Perimenopause: I’d never heard of it until…..

As it’s World Menopause Day, I thought I’d share my experiences.

Cue dramatic music and a woman screaming (that’ll probably be me!)

After the unpredictability of my teenage periods, it was a relief to take The Pill and have fairly easy, regular periods for the next 20 years or so.

I rarely experienced PMS and only had occasional period pain and maybe one day a month when I felt a bit hot and sweaty.

I heard of the menopause and thought it wouldn’t happen until I’m in my 50s. I’d never even heard of the perimenopause and wasn’t prepared for it.

It started when I was 43. I experienced hot flushes where I felt like I was baking my face in my oven. (I turn a fetching colour of pink!)

Then I missed 3 periods. I had blood tests, hoping there’s a remotest chance I was pregnant but, no. They showed fluctuations in my hormone levels, as characteristic of the perimenopause.

I was ok for a few months. I even had a couple of periods and thought that it wasn’t too bad.

Then, my periods stopped again. And along came insomnia, hot sweats, brain fog, lightheadedness, the worst period pain I’ve ever had, clumsiness and MOOD SWINGS! One minute I feel fine. The next, I want to curl up in a ball and suck my thumb. And then, I’m so irritable, I want to rip someone’s face off!! Grrrr…..!!

I haven’t, as yet, been to the doctor about these symptoms. So, if you have more chance of having an audience with the Queen of England than getting an appointment with your GP, then read on and I’ll share what I do to cope with the perimenopausal demons.

Exercise.

Exercise. Yes. It does help, especially when I’m feeling crap about myself.

Foods to add.

Protein. Spread it out over 3 meals and a snack. E.g. peanut butter on toast, salmon or chicken to a salad, beans for dinner, eggs, lentils and yoghurt.

Omega 3 Fatty Acids have been associated with decreased inflammation, as well as improvement in moods. Fish is a good source, flaxseeds or linseeds to combat bad moods and irritability.

Fibre keeps you fuller for longer. About 21 to 25g is the amount you should be aiming for. The best foods for this carbohydrate are, whole grains, beans, fruit and vegetables.

Calcium. Unfortunately, the risk of osteoporosis increases at this stage. Best sources of calcium include:-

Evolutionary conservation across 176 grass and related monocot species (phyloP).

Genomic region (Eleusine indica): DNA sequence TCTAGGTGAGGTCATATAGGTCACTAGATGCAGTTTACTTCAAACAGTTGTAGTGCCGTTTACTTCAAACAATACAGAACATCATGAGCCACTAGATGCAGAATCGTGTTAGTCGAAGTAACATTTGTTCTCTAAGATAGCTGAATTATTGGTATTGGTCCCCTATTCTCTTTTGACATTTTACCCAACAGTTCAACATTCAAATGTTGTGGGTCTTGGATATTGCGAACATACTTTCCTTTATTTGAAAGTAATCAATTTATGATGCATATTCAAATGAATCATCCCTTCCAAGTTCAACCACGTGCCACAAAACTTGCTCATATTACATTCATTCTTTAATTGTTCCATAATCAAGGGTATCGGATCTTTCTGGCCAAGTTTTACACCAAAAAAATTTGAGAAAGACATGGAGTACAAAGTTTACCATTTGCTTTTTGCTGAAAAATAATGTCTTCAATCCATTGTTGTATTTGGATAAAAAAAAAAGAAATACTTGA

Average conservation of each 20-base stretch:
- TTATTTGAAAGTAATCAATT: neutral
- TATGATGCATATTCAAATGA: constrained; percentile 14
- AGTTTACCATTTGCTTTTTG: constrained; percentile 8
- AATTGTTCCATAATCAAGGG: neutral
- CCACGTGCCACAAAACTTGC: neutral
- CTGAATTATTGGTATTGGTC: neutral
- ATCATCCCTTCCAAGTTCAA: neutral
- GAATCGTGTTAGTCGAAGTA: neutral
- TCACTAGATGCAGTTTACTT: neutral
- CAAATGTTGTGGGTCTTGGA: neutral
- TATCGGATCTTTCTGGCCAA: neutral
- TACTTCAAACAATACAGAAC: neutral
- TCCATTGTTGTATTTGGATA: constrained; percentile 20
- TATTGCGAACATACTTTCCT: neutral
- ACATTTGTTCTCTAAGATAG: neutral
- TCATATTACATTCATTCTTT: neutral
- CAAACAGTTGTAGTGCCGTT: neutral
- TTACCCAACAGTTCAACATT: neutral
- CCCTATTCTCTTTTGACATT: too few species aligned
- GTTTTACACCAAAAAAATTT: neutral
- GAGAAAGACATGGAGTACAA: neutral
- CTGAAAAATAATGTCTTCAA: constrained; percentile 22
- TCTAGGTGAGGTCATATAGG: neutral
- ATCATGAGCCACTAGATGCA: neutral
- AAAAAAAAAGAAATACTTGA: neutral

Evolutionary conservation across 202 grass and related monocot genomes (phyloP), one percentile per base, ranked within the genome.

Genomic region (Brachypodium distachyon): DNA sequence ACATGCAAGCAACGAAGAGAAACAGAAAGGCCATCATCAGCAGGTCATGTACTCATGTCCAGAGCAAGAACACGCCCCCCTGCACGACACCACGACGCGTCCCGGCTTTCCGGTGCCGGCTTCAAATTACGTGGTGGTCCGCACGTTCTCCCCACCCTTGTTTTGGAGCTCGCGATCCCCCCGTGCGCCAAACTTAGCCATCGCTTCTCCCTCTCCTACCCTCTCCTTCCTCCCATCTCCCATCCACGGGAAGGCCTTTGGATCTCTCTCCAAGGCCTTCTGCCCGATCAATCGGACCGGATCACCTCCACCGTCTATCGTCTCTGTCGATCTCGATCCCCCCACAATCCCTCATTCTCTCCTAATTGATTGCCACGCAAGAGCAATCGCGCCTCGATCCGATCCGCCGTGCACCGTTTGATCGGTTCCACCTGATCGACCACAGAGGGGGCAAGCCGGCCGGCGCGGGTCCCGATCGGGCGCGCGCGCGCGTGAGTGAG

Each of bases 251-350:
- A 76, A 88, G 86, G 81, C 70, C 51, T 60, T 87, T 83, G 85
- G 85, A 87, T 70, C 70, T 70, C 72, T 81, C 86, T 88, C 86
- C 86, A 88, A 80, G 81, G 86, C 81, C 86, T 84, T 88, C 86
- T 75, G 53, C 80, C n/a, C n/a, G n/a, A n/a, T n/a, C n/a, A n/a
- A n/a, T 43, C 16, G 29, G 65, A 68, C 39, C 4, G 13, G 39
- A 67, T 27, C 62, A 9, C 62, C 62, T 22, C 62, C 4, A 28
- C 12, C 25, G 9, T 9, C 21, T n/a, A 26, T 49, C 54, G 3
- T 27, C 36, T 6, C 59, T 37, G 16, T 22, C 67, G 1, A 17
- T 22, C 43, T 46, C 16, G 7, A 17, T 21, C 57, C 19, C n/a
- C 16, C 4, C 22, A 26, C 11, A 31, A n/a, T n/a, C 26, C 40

• milk, cheese and other dairy foods.
  • green leafy vegetables – such as broccoli, cabbage and okra.
  • soya beans.
  • tofu.
  • soya drinks with added calcium.
  • nuts.
  • bread and anything made with fortified flour.
  • fish where you eat the bones – such as sardines and pilchards.

Eat more foods which contain an amino acid called trytophan. Trytophan helps to make serotonin; a neurotransmitter which helps moods, possibly controls sleep and appetite.

Eat breakfast and DON’T skip meals. This will help to balance your blood sugar.

Eat phytoestrogens (Plant oestrogens). Found in soya, linseeds, tofu, other seeds like pumpkin seeds, celery and chia seeds. Phytoestrogens bind with oestrogen receptor sites in the body cells, acting in a similar way to oestrogen, to help to keep hormones a little more in balance. A high intake of phytoestrogens is thought to explain why hot flushes and other menopausal symptoms rarely occur in populations consuming a mainly plant-based diet.

Eat red meat no more than twice a week.

Eat and drink more:-

  • Olive oil and coconut oil
  • Oats, brown rice, quinoa
  • Berries
  • Plenty of vegetables, particularly cruciferous ones like broccoli, spinach and carrots.
  • Teas

Foods to Avoid.

Don’t cry, but they are spicy foods, caffeine, alcohol, sugary foods and junk food.

I know. It’s crap, isn’t it, but when it was Christmas where I had copious amounts of sugar, alcohol etc. my symptoms were noticeably worse. I’d frequently wake up drenched in sweat and suffered hourly, hot sweats during the day. When I went back to my normal meals, I was better.

Here is an example of what I eat.

A.m. Oats soaked overnight in soya milk, with 1tsp of cinnamon and 2-3 tbsp of frozen berries, 3tbsp of a seed mixture (hemp, linseed & chia), 2tbsp of flax seeds, 1 cup of ordinary tea or green tea.

Lunch. Houmous and cucumber or peanut butter sandwich, a clementine and soya yoghurt.

Evening meal. Usually vegetarian chicken, mince, steak slices etc. with rice, quinoa, pasta etc. and spinach leaves and frozen edamame beans.

Supper. 1 red grapes, a handful of any nuts and a kiwi.

I have stopped drinking caffeine after my first drink in the morning. I drink either decaf or herbal teas.

I am an occasional drinker.

I eat mild spices.

I have cut down on sugary foods.

Though I know the perimenopause is unpredictable, I feel much better and attribute this to the above diet.

Update.

I’ve endured the perimenopause and now going through the menopause. I’m still finding my current diet and exercise helps me immensely.

Sources

healthline.com, kfnutritioncoaching.com, nhs.uk bbcgoodfood.com.

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